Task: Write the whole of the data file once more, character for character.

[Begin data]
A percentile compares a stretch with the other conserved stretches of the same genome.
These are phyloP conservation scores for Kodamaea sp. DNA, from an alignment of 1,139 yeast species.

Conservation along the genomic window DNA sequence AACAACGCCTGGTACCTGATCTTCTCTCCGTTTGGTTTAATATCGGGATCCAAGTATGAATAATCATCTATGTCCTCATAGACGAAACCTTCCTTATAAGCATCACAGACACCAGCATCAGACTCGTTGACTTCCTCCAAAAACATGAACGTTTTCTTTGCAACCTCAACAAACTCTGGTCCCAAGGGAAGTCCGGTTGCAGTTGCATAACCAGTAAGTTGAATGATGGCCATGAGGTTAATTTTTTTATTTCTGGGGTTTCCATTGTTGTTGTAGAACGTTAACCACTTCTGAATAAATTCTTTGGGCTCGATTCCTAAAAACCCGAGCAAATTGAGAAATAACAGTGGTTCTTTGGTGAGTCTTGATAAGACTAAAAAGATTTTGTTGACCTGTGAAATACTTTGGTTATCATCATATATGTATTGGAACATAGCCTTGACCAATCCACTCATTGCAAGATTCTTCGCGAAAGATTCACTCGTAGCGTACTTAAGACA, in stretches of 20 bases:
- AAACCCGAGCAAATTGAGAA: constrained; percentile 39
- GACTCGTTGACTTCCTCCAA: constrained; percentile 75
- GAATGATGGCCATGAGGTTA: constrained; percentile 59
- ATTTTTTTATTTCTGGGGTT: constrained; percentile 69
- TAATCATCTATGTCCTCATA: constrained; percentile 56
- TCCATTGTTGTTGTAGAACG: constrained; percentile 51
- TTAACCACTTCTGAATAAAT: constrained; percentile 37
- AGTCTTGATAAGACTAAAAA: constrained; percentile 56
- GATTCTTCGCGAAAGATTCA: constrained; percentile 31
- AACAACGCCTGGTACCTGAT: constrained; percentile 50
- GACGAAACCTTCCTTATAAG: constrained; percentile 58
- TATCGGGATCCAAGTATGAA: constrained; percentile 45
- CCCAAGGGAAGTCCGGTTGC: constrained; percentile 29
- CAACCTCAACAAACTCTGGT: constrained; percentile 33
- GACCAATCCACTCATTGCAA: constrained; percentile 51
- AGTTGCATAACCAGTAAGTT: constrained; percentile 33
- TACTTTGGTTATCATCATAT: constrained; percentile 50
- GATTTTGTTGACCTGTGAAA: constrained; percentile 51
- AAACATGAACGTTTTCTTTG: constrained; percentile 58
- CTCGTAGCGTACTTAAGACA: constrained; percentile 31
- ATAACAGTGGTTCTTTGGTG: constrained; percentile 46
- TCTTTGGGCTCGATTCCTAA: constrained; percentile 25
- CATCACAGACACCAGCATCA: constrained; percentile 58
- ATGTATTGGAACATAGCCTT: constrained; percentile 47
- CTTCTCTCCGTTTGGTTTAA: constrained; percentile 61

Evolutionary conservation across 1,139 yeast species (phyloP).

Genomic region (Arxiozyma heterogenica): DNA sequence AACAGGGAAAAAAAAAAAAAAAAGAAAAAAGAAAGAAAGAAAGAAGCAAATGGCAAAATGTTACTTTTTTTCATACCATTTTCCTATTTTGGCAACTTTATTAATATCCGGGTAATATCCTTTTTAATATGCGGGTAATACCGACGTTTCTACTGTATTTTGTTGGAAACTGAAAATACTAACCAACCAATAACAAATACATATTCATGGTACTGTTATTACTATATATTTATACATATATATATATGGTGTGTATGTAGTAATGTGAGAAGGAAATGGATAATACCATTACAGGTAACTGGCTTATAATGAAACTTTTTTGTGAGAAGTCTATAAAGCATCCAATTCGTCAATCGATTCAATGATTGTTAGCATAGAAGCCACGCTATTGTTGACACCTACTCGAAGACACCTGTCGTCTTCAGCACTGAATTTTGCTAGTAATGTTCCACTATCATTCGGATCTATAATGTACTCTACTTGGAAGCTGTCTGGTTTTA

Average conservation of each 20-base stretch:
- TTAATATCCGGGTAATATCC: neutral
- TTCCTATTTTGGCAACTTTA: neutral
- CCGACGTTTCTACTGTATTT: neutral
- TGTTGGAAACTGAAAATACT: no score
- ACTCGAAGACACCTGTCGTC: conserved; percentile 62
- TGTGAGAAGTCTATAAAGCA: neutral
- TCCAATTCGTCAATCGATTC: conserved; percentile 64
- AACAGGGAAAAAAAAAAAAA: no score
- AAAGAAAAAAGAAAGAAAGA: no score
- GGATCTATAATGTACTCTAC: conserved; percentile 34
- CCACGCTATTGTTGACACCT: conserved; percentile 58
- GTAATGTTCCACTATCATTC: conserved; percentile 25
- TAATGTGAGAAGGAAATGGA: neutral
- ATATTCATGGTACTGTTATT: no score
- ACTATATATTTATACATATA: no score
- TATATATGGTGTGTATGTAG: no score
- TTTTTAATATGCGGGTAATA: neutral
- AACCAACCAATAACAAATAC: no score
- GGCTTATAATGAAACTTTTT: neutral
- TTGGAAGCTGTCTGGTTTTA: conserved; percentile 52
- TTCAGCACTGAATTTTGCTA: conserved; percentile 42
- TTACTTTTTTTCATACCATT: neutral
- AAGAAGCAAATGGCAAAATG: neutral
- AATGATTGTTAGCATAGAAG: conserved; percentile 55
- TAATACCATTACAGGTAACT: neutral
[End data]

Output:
A percentile compares a stretch with the other conserved stretches of the same genome.
These are phyloP conservation scores for Kodamaea sp. DNA, from an alignment of 1,139 yeast species.

Conservation along the genomic window DNA sequence AACAACGCCTGGTACCTGATCTTCTCTCCGTTTGGTTTAATATCGGGATCCAAGTATGAATAATCATCTATGTCCTCATAGACGAAACCTTCCTTATAAGCATCACAGACACCAGCATCAGACTCGTTGACTTCCTCCAAAAACATGAACGTTTTCTTTGCAACCTCAACAAACTCTGGTCCCAAGGGAAGTCCGGTTGCAGTTGCATAACCAGTAAGTTGAATGATGGCCATGAGGTTAATTTTTTTATTTCTGGGGTTTCCATTGTTGTTGTAGAACGTTAACCACTTCTGAATAAATTCTTTGGGCTCGATTCCTAAAAACCCGAGCAAATTGAGAAATAACAGTGGTTCTTTGGTGAGTCTTGATAAGACTAAAAAGATTTTGTTGACCTGTGAAATACTTTGGTTATCATCATATATGTATTGGAACATAGCCTTGACCAATCCACTCATTGCAAGATTCTTCGCGAAAGATTCACTCGTAGCGTACTTAAGACA, in stretches of 20 bases:
- AAACCCGAGCAAATTGAGAA: constrained; percentile 39
- GACTCGTTGACTTCCTCCAA: constrained; percentile 75
- GAATGATGGCCATGAGGTTA: constrained; percentile 59
- ATTTTTTTATTTCTGGGGTT: constrained; percentile 69
- TAATCATCTATGTCCTCATA: constrained; percentile 56
- TCCATTGTTGTTGTAGAACG: constrained; percentile 51
- TTAACCACTTCTGAATAAAT: constrained; percentile 37
- AGTCTTGATAAGACTAAAAA: constrained; percentile 56
- GATTCTTCGCGAAAGATTCA: constrained; percentile 31
- AACAACGCCTGGTACCTGAT: constrained; percentile 50
- GACGAAACCTTCCTTATAAG: constrained; percentile 58
- TATCGGGATCCAAGTATGAA: constrained; percentile 45
- CCCAAGGGAAGTCCGGTTGC: constrained; percentile 29
- CAACCTCAACAAACTCTGGT: constrained; percentile 33
- GACCAATCCACTCATTGCAA: constrained; percentile 51
- AGTTGCATAACCAGTAAGTT: constrained; percentile 33
- TACTTTGGTTATCATCATAT: constrained; percentile 50
- GATTTTGTTGACCTGTGAAA: constrained; percentile 51
- AAACATGAACGTTTTCTTTG: constrained; percentile 58
- CTCGTAGCGTACTTAAGACA: constrained; percentile 31
- ATAACAGTGGTTCTTTGGTG: constrained; percentile 46
- TCTTTGGGCTCGATTCCTAA: constrained; percentile 25
- CATCACAGACACCAGCATCA: constrained; percentile 58
- ATGTATTGGAACATAGCCTT: constrained; percentile 47
- CTTCTCTCCGTTTGGTTTAA: constrained; percentile 61

Evolutionary conservation across 1,139 yeast species (phyloP).

Genomic region (Arxiozyma heterogenica): DNA sequence AACAGGGAAAAAAAAAAAAAAAAGAAAAAAGAAAGAAAGAAAGAAGCAAATGGCAAAATGTTACTTTTTTTCATACCATTTTCCTATTTTGGCAACTTTATTAATATCCGGGTAATATCCTTTTTAATATGCGGGTAATACCGACGTTTCTACTGTATTTTGTTGGAAACTGAAAATACTAACCAACCAATAACAAATACATATTCATGGTACTGTTATTACTATATATTTATACATATATATATATGGTGTGTATGTAGTAATGTGAGAAGGAAATGGATAATACCATTACAGGTAACTGGCTTATAATGAAACTTTTTTGTGAGAAGTCTATAAAGCATCCAATTCGTCAATCGATTCAATGATTGTTAGCATAGAAGCCACGCTATTGTTGACACCTACTCGAAGACACCTGTCGTCTTCAGCACTGAATTTTGCTAGTAATGTTCCACTATCATTCGGATCTATAATGTACTCTACTTGGAAGCTGTCTGGTTTTA

Average conservation of each 20-base stretch:
- TTAATATCCGGGTAATATCC: neutral
- TTCCTATTTTGGCAACTTTA: neutral
- CCGACGTTTCTACTGTATTT: neutral
- TGTTGGAAACTGAAAATACT: no score
- ACTCGAAGACACCTGTCGTC: conserved; percentile 62
- TGTGAGAAGTCTATAAAGCA: neutral
- TCCAATTCGTCAATCGATTC: conserved; percentile 64
- AACAGGGAAAAAAAAAAAAA: no score
- AAAGAAAAAAGAAAGAAAGA: no score
- GGATCTATAATGTACTCTAC: conserved; percentile 34
- CCACGCTATTGTTGACACCT: conserved; percentile 58
- GTAATGTTCCACTATCATTC: conserved; percentile 25
- TAATGTGAGAAGGAAATGGA: neutral
- ATATTCATGGTACTGTTATT: no score
- ACTATATATTTATACATATA: no score
- TATATATGGTGTGTATGTAG: no score
- TTTTTAATATGCGGGTAATA: neutral
- AACCAACCAATAACAAATAC: no score
- GGCTTATAATGAAACTTTTT: neutral
- TTGGAAGCTGTCTGGTTTTA: conserved; percentile 52
- TTCAGCACTGAATTTTGCTA: conserved; percentile 42
- TTACTTTTTTTCATACCATT: neutral
- AAGAAGCAAATGGCAAAATG: neutral
- AATGATTGTTAGCATAGAAG: conserved; percentile 55
- TAATACCATTACAGGTAACT: neutral